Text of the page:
Optical/IP Networks

Market Research Merry-Go-Round?

The latest round of market research is showing just how tough it's become to gauge the depth and duration of the present downturn in telecom carrier spending.

Over the past two weeks, leading firms Aberdeen Group Inc., Infonetics Research Inc., and RHK Inc. have announced new figures that give differing and even contradictory takes on the state of the market.

On one hand, RHK has just revised its totals for the North American optical transport market (see RHK Revises Forecast), which comprises a bit more than half of worldwide revenues for the segment, the way RHK defines it.

The firm says total revenues from North American sales of DWDM gear, Sonet equipment, and digital crossconnects now are expected to be roughly $12.5 billion, down 36 percent from $19.6 billion in 2000 and nearly 68 percent less than the $21.5 billion in 2001 sales the firm estimated in May of this year (see Transport Gear Sales Seen Slowing).

What's more, revenues for 2002 are expected to be "flat" relative to 2001, in contrast to the firm’s May forecast between $21 billion and $26 billion.

”We came a long way off our original forecast,” admits Seth Newberry, vice president at RHK responsible for the new report. But he says carriers have taken some unexpected, unprecedented turns very quickly this year. They’re meeting demand by redeploying existing gear, for example, or leasing capacity from other carriers -- including those that have failed. Their unwillingness to start new buildouts has forced vendors to reduce pricing, further eroding sales figures.

RHK plans to update its global optical transport figures within the next two months. And subscribers to the firm’s research services don’t have to pay extra for the revised reports.

On the other side of the market research spectrum are Aberdeen Group and Infonetics, which both have recently published optimistic takes on the optical networking market.

In its latest report, Aberdeen says worldwide capital spending on DWDM, optical switching, and Sonet/SDH is expected to exceed $56 billion in 2001 (see Report: Market Migrating). These figures include $7.47 billion in so-called intelligent optical networking gear and $49.2 billion in Sonet/SDH equipment.

According to Aberdeen analyst Andrew McCormick, intelligent optical networking (ION) equipment is defined as DWDM and optical switching gear capable of manipulating optical carrier signals for the purpose of optimizing network transport, switching, and management. And it's continuing to sell well, McCormick says, despite the downturn.

Worldwide revenues from ION gear will grow dramatically, Aberdeen says, from $7.47 billion in 2001 to $11.9 billion in 2002 and $23.4 billion in 2003. Meanwhile, Sonet/SDH gear will start declining, from $49.2 billion in 2001 to $45.6 billion in 2002 to $43.8 billion in 2003.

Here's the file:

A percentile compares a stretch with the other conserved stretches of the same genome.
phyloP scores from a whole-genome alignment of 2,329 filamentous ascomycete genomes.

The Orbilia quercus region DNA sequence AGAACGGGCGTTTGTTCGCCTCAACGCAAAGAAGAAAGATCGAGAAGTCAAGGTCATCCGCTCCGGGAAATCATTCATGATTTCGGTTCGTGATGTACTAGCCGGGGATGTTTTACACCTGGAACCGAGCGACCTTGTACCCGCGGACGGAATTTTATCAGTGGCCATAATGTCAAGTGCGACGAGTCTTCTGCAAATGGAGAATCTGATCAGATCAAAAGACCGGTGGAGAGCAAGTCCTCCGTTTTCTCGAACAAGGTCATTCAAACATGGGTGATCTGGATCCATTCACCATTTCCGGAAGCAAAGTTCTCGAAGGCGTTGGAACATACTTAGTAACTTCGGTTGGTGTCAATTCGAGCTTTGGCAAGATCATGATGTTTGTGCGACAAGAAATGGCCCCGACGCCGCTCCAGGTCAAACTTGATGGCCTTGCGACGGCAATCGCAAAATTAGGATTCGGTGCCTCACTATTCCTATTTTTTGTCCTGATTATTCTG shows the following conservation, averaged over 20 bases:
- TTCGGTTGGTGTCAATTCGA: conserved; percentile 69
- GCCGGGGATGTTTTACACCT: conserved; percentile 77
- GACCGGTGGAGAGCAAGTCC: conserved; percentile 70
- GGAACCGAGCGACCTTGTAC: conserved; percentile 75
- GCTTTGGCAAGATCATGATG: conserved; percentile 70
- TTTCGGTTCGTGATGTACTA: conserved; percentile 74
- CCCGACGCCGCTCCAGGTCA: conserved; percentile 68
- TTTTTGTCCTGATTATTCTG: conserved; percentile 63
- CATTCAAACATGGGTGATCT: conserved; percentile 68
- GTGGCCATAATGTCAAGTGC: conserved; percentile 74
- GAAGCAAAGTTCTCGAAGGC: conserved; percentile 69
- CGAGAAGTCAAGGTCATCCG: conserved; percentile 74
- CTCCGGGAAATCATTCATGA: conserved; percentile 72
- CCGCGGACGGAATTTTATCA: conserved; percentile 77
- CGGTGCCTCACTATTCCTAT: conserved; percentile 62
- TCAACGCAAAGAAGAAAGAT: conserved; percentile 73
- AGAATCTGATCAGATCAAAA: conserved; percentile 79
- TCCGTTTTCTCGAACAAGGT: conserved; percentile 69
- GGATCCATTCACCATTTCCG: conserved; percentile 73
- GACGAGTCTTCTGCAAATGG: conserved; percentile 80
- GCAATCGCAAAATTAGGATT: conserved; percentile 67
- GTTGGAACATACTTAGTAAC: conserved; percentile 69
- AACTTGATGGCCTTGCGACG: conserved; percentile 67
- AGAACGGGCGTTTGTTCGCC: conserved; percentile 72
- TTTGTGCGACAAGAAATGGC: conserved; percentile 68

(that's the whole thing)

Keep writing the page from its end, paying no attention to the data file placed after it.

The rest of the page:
Infonetics has also embraced the intelligent optical networking taxonomy. But its latest forecast says intelligent kit will be worth $10.3 billion in 2001 (see Next-Gen Optical: Bucking the Slump).

On the face of it, all this research adds up to a confused jumble. Not only do total sales figures differ sharply from report to report, but the new taxonomies presented by the likes of Aberdeen and Infonetics change the landscape of key products and players dramatically.

According to Aberdeen, for instance, Nortel Networks Corp. (NYSE/Toronto: NT), Lucent Technologies Inc. (NYSE: LU), and Fujitsu Ltd. (KLS: FUJI.KL) -- in that order -- lead the "old" telecom market, including Sonet/SDH and DWDM gear requiring proprietary lasers and receivers. But when the market is viewed according to sales of new ION gear, Ciena Corp. (Nasdaq: CIEN) ranks first, followed by Lucent Technologies Inc. (NYSE: LU) and Nortel.

For their part, researchers admit their job's gotten tougher with the downturn. "Carriers are changing their capex plans on a quarterly basis," says Aberdeen's McCormick. They're also increasingly reluctant to discuss their plans, he says, and they have clamped down their guard on information about the types of equipment they plan to buy.

There are other reasons for carrier caginess. ”It’s always been difficult, but this year, fair disclosure has made it more troublesome,” says RHK’s Newberry. He says new regulatory strictures have caused carriers to hesitate in offering researchers any information that may not have been given to general investors. That makes it tough for firms to get the basic data they need for accurate forecasts.

Researchers also concede that evolving technologies and changes in networking equipment are making it hard to follow the traditional breakdowns of telecom gear. Infonetics founder Michael Howard, for instance, admits he's had to revise his year-2000 baseline totals on intelligent optical gear since starting to track it last quarter.

"We've added in revenues from some products we left out in the first go-around," Howard says. Since June, the firm has changed its 2000 total for intelligent optical network hardware from $5.3 billion to $6.77 billion.

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— Mary Jander, Senior Editor, Light Reading

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